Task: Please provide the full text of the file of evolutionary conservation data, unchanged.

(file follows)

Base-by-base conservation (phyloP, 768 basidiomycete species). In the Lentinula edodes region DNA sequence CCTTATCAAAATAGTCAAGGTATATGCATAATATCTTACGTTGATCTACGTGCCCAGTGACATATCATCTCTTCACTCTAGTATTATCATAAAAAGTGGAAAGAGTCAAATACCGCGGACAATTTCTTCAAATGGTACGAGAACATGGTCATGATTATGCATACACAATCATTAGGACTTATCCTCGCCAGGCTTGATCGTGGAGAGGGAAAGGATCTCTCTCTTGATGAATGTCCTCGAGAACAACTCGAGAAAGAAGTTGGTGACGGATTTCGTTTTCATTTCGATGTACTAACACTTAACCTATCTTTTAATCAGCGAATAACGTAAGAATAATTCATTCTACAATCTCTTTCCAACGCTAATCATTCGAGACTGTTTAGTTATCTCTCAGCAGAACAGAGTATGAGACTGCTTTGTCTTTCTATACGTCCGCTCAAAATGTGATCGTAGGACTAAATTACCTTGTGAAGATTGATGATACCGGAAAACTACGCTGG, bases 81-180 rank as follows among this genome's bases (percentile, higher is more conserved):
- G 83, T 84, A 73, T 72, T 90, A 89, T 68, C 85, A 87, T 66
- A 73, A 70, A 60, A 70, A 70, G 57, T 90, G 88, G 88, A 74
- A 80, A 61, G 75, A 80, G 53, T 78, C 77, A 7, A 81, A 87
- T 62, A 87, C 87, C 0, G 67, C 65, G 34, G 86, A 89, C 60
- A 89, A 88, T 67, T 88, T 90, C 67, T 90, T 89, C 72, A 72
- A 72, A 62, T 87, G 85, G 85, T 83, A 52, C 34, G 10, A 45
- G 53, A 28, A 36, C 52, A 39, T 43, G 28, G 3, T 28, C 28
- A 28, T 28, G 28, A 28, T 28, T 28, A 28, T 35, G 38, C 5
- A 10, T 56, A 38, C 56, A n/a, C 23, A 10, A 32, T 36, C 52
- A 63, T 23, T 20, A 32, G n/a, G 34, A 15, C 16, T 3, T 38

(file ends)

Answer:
Base-by-base conservation (phyloP, 768 basidiomycete species). In the Lentinula edodes region DNA sequence CCTTATCAAAATAGTCAAGGTATATGCATAATATCTTACGTTGATCTACGTGCCCAGTGACATATCATCTCTTCACTCTAGTATTATCATAAAAAGTGGAAAGAGTCAAATACCGCGGACAATTTCTTCAAATGGTACGAGAACATGGTCATGATTATGCATACACAATCATTAGGACTTATCCTCGCCAGGCTTGATCGTGGAGAGGGAAAGGATCTCTCTCTTGATGAATGTCCTCGAGAACAACTCGAGAAAGAAGTTGGTGACGGATTTCGTTTTCATTTCGATGTACTAACACTTAACCTATCTTTTAATCAGCGAATAACGTAAGAATAATTCATTCTACAATCTCTTTCCAACGCTAATCATTCGAGACTGTTTAGTTATCTCTCAGCAGAACAGAGTATGAGACTGCTTTGTCTTTCTATACGTCCGCTCAAAATGTGATCGTAGGACTAAATTACCTTGTGAAGATTGATGATACCGGAAAACTACGCTGG, bases 81-180 rank as follows among this genome's bases (percentile, higher is more conserved):
- G 83, T 84, A 73, T 72, T 90, A 89, T 68, C 85, A 87, T 66
- A 73, A 70, A 60, A 70, A 70, G 57, T 90, G 88, G 88, A 74
- A 80, A 61, G 75, A 80, G 53, T 78, C 77, A 7, A 81, A 87
- T 62, A 87, C 87, C 0, G 67, C 65, G 34, G 86, A 89, C 60
- A 89, A 88, T 67, T 88, T 90, C 67, T 90, T 89, C 72, A 72
- A 72, A 62, T 87, G 85, G 85, T 83, A 52, C 34, G 10, A 45
- G 53, A 28, A 36, C 52, A 39, T 43, G 28, G 3, T 28, C 28
- A 28, T 28, G 28, A 28, T 28, T 28, A 28, T 35, G 38, C 5
- A 10, T 56, A 38, C 56, A n/a, C 23, A 10, A 32, T 36, C 52
- A 63, T 23, T 20, A 32, G n/a, G 34, A 15, C 16, T 3, T 38